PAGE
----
• After, the code finished an instruction like IRET is used to tell the CPU to switch back to user mode and return the instruction pointer to where it was when the interrupt was triggered.
  • This keeps everything secure. Only way for a program in user mode to execute privileged instructions is through software interrupts. And these interrupts are preconfigured by the OS with where in the OS code to jump to.
  • In order to pass data to these interrupts, like when reading a file, you need to pass the filename also. This data is stored in registers or stack, before the syscall is made.


On a single core processor, you can fake parallelism by letting processes take turns. Cycle through the processes and run a couple instructions from each one, then they all can be responsive without any single process hogging the CPU.

To take control back from program use Hardware interrupts

  • Before jumping to program code, the OS sets the timer chip to trigger an interrupt after some period of time.
  • The OS switches to user mode and jumps to the next instruction of the program.
  • When the timer elapses, it triggers a hardware interrupt to switch to kernel mode and jump to OS code.
  • The OS can now save where the program left off, load a different program, and repeat the process.

Preemption - the interruption of a process

Preemptive multitasking - name of above fake multitasking process

Time after which to preempt

  • Fixed time. Give each process equal amount of time to run before preempting.
  • Target latency. This is used in practice. Given 15 ms and 10 processes, each process would get 15/10 or 1.5 ms to run. There is also a lower bound on this value, so as to prevent quick process switching, as process switching is expensive.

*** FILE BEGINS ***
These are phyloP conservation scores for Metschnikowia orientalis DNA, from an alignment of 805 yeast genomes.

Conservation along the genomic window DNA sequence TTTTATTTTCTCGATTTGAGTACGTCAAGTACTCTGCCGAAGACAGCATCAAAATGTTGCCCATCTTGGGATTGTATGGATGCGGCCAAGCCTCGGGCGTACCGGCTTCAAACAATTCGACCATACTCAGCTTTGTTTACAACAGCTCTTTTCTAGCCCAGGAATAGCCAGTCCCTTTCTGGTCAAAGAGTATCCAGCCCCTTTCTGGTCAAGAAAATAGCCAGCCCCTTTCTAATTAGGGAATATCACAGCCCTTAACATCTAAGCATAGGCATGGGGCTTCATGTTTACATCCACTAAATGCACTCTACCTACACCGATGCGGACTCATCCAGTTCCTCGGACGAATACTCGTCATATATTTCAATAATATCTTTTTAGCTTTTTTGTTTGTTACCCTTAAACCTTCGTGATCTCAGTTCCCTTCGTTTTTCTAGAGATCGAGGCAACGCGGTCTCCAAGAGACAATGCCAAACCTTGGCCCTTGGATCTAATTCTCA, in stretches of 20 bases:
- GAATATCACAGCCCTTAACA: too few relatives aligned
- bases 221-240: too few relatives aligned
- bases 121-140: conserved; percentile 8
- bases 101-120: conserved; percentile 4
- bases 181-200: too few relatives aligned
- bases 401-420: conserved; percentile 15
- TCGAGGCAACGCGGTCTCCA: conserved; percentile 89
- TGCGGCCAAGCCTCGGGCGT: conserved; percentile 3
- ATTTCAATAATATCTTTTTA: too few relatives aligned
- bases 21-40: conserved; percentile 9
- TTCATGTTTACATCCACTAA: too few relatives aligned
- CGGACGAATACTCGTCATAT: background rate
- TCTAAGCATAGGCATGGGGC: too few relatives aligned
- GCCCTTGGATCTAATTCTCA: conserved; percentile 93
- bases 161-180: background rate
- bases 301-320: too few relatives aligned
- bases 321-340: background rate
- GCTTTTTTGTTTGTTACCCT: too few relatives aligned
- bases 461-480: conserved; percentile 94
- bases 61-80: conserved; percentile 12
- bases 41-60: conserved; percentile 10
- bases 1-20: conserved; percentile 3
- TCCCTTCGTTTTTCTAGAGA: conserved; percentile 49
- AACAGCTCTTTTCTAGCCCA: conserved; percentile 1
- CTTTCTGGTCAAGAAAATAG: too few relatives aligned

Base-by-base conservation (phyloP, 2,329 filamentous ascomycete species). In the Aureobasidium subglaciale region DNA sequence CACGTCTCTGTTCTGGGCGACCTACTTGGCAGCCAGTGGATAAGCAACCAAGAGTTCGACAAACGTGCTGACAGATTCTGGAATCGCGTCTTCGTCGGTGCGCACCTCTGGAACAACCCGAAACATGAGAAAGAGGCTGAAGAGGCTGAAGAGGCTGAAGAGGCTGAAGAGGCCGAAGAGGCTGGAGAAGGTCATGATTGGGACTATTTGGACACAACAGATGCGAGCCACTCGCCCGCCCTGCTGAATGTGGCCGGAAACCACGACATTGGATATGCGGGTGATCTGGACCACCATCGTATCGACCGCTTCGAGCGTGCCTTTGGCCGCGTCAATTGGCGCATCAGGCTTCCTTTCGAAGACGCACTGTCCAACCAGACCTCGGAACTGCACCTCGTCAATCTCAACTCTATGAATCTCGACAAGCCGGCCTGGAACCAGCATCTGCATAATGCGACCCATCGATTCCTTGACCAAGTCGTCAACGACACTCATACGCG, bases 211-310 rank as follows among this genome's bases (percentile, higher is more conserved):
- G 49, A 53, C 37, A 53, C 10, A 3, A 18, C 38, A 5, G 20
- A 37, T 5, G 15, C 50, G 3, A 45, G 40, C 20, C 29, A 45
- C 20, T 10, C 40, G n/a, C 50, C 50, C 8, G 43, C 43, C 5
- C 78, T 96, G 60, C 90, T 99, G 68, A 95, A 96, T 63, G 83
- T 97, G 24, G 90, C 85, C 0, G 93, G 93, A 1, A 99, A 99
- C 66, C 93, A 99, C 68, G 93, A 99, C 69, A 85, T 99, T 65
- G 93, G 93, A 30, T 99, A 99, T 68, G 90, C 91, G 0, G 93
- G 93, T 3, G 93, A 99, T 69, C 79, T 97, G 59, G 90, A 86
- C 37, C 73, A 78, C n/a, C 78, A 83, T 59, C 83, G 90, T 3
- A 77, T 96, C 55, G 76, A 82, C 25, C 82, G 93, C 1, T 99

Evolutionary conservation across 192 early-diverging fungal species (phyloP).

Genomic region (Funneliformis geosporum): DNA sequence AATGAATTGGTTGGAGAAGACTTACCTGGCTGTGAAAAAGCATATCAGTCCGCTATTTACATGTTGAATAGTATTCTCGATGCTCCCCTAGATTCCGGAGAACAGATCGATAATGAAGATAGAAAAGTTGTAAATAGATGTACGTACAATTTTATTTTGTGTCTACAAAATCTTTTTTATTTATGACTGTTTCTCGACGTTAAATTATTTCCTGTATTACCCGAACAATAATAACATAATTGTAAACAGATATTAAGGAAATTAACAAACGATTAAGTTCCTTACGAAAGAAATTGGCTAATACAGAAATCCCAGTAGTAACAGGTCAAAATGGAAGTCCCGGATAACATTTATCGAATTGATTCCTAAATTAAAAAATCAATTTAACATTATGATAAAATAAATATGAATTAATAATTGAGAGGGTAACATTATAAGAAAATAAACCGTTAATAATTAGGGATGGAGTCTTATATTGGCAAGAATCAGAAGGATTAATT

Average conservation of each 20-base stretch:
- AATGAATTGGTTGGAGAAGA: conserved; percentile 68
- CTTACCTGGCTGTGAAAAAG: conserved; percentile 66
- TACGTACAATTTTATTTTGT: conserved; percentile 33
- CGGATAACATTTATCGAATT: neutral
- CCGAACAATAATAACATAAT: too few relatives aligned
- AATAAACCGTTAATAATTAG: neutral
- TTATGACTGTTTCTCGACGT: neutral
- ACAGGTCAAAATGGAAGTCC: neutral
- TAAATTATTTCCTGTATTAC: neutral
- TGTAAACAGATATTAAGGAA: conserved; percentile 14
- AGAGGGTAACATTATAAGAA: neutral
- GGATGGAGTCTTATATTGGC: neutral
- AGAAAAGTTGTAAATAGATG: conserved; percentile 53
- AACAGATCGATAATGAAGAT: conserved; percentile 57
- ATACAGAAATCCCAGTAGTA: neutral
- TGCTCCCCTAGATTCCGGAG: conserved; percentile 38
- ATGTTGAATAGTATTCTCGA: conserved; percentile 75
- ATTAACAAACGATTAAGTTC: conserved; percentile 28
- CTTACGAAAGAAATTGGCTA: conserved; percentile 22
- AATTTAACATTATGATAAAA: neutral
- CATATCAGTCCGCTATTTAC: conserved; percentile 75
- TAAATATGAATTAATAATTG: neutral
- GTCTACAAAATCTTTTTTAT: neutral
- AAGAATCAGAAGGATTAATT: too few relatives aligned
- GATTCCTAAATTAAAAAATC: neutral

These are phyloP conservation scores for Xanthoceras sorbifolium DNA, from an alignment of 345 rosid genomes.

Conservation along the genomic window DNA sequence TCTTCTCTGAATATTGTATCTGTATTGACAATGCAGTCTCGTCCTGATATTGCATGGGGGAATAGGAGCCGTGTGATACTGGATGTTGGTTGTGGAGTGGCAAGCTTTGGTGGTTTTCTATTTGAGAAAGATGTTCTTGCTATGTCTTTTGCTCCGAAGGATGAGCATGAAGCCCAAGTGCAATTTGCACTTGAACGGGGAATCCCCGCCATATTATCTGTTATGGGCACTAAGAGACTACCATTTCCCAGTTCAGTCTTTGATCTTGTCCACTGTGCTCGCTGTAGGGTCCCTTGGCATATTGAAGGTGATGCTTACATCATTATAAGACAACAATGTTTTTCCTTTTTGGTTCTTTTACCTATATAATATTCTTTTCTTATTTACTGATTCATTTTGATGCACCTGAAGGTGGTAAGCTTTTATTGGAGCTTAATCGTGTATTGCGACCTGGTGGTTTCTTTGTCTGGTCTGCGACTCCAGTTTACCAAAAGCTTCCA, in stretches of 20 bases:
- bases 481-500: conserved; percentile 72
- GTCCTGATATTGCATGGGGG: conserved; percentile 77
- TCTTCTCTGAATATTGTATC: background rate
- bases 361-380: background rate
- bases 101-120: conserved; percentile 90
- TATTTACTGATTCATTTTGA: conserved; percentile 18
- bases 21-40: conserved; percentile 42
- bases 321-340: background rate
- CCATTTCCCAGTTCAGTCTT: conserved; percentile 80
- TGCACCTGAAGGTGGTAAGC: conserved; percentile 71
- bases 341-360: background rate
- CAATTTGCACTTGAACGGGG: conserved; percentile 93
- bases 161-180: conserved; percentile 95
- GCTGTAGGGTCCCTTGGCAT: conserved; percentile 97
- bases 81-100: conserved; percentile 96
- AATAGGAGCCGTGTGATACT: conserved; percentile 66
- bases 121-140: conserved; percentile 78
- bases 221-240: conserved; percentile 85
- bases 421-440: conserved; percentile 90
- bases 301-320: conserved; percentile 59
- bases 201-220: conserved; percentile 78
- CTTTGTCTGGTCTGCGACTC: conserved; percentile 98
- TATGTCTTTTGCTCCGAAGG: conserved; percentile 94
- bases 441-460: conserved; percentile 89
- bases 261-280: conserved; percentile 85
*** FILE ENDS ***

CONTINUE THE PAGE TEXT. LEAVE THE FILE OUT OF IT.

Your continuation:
• Round-robin scheduling is used in practice, which uses target latency. Linux uses completely fair scheduler to prioritize tasks and divide CPU time.

Also, modern kernels, including Linux, are preemptive kernels. This means kernel code can also be interrupted and scheduled just like userland processes.

How to run a program

execve - this system call loads a program and if successful replaces the current process with that program. execve internally is just calls execveat with by passing ‘argv’ and ‘envp’ (environment variable).

# User space
Run ./file.bin
execve("./file.bin", ...)
SYSCALL instruction
# Kernel space
Load and set up binary
Try a binfmt. If not supported, try another.
Start new process (replaces current)


CPU does not read and write to physical memory address in RAM. Rather, it’s pointing to a location in virtual memory space.

CPU talks to a chip called memory management unit (MMU). MMU works likes a translator with a dictionary (page table) that translates locations in virtual memory to locations in RAM (paging).

  • If CPU wants to read from the address 0xfffaf.
  • It asks MMu to translate that address.
  • MMU looks up in the dictionary, discovers the matching physical address is 0x53a4b, and send the number back to the CPU.
  • CPU then reads the data from the RAM.

When computer first boots up, memory accesses go directly to physical RAM. Immediately after startup, the OS creates the translation dictionary and tells the CPU to start using the MMU.

Entries in page table are called pages, and each one represents how a certain chunk of virtual memory maps to RAM. This is a fixed size. x86-64 uses 4KiB page size, meaning each page specifies the mapping for a block of memory 4,096 bytes long.

Page table stored in RAM, and each entry’s size is on the order of a couple of bytes, so the page table dosen’t take up too much space.